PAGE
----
Evicted, apple trees felled without being heard: Budgam families


Forest department has started a drive against ‘illegal encroachers’ of forest land in Kashmir Valley.

With prediction of fresh snowfall in upper reaches of the Kashmir Valley, members of around 30 families are running from pillar to post to know the reason for the felling of tens of thousands of apple trees and a sudden eviction of nomadic population of Gujjars near the forest area in Budgam’s Pakherpora Block in central Kashmir.

In his 70s, Sharief Bajjad is the head of a family of eight members in Kanidajan village and homeless now. “Forest officials came this week to my Kotha [huntment] with orders to evict us. In this weather, where will we go? We have shifted to a nearby village. We tend cattle up in the forest area. What will happen to our means of earning now?” he said.

The Forest department has started a drive against “illegal encroachers” of forest land in the Valley. It also felled apple trees planted on what the department described as “forest land”.

Six decades of living

“I fail to understand the reason behind cutting the apple trees. Many were 30-year-old trees. This area sees a stunted growth of trees due to poor water levels. Many were planted by my grandfather. We are living here for more than six decades and my great grandfathers lived earlier up in the forest area. I fail to understand what is our sin?”, Mr. Bajjad stated.

Sabeer Ahmad Wagay alleged that the Forest Department within two days of the eviction notice started felling apple trees spread over 13 kannals (1.62 acre).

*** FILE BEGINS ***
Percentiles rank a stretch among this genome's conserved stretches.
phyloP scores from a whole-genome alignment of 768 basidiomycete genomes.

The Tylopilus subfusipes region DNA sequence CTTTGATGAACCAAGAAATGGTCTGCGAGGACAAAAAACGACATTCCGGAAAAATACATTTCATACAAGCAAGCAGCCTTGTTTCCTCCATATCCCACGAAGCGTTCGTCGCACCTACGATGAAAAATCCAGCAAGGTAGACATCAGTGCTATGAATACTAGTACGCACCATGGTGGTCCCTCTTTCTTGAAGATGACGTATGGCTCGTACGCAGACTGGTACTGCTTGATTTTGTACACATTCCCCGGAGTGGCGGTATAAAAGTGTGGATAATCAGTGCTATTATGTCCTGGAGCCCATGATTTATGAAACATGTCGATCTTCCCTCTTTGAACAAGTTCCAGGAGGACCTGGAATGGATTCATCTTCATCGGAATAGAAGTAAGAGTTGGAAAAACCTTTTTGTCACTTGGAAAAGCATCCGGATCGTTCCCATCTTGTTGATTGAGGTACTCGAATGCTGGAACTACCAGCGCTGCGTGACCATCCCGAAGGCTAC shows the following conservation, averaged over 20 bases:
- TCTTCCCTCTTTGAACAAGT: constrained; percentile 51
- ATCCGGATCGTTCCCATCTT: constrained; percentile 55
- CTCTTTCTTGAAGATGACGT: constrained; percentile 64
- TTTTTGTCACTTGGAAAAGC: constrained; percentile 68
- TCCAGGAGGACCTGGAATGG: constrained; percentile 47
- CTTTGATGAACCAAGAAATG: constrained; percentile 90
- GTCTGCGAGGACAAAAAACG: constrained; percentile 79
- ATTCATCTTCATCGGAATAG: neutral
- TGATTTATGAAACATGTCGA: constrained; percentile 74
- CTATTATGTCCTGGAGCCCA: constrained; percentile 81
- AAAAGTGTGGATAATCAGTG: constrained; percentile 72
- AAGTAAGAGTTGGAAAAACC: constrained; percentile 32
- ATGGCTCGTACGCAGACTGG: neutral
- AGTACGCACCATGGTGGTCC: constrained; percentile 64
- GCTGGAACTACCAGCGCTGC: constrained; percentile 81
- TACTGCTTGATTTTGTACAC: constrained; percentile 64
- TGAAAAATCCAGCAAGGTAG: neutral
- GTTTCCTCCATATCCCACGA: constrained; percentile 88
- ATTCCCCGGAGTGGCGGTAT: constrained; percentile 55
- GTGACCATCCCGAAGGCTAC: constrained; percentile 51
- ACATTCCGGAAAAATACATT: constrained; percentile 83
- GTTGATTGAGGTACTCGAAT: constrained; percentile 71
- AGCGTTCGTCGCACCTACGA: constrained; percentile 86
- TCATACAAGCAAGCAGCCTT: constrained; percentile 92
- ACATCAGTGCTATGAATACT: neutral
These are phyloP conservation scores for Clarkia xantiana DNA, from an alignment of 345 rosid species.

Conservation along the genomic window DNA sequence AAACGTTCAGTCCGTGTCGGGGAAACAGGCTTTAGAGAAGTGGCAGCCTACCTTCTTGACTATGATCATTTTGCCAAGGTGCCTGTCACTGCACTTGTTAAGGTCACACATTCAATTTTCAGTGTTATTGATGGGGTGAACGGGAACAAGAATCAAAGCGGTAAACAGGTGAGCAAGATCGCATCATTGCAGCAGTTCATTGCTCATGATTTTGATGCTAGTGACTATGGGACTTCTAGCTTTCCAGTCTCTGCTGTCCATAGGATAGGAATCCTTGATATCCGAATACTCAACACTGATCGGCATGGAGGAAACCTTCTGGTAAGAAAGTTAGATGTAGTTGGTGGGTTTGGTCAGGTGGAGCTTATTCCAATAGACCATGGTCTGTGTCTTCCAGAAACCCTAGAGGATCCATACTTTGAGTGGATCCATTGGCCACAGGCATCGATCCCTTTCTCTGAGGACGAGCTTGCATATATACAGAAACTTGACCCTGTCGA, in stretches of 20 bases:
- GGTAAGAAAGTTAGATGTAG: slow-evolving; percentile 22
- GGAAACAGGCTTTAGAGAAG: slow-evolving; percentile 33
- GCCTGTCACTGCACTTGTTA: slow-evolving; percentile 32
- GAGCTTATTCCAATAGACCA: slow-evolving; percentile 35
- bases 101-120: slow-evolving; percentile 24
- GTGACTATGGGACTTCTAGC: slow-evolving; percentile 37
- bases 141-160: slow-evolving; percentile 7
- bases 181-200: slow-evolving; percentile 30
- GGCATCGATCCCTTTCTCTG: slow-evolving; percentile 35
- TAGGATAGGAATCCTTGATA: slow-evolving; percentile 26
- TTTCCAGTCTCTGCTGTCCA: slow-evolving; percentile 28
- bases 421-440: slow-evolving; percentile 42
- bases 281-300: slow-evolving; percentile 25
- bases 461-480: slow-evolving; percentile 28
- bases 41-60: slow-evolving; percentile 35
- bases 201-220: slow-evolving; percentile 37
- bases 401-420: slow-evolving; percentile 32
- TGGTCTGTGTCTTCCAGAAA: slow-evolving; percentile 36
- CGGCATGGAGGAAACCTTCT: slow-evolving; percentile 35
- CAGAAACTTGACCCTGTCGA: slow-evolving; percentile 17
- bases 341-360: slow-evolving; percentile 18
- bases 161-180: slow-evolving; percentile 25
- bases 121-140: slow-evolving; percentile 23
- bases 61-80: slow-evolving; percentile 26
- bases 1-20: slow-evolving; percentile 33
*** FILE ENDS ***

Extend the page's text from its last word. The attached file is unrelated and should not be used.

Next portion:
“We were not even heard. The land is with us for many generations. It takes a lot of efforts to tend an apple tree and see it attain the age of 20 years. Our earnings depended on it”, Mr. Wagay, with 13 family members in the house, said. However, his house was spared from being dismantled.

Unlike Budgam’s verdant orchard land, Kanidajan takes double the time in raising apple trees. “A ten-year-old apple tree is equivalent to low-lying orchards. These orchards, maize and potato fields were means of earning. If land is taken away, where will we earn to feed our family members?”, said Fayaz Ahmad, who had planted six kannals (0.75 acres) of land.

“This land was handed down to us by our ancestors. And suddenly, we are asked not to tend these orchards and fields. We demand the government to do justice with us”, he stated.

Raja Muzaffar Bhat, a Right to Information (RTI) activist from Budgam, said the Forest Department’s move was against the essence of the Forest Rights Act 2006 in J&K.

‘Intentions not clear’

“The Supreme Court has stayed eviction proceedings across India. How can the government ask people living near forests to surrender land? The intentions of the government are not clear when it comes to implementing the Forest Rights Act 2006 in J&K”, Mr. Bhat said.

On one hand, the government assured to give the Schedule Tribes and other forest dwellers their rights and title over the forest land “but the actions like issuance of eviction notices and chopping of fruit trees of these poor people is defeating the essence of this great legislation”, he observed.

“The erring forest officers should be taken to task. We will be filing a formal complaint against them before the court of law. The locals claims that the land has been allotted to them more than 60 to 70 years back by the government under the ‘Grow More Food’ programme”, he pointed out.

Local officials of the Forest Department were not available for comment.

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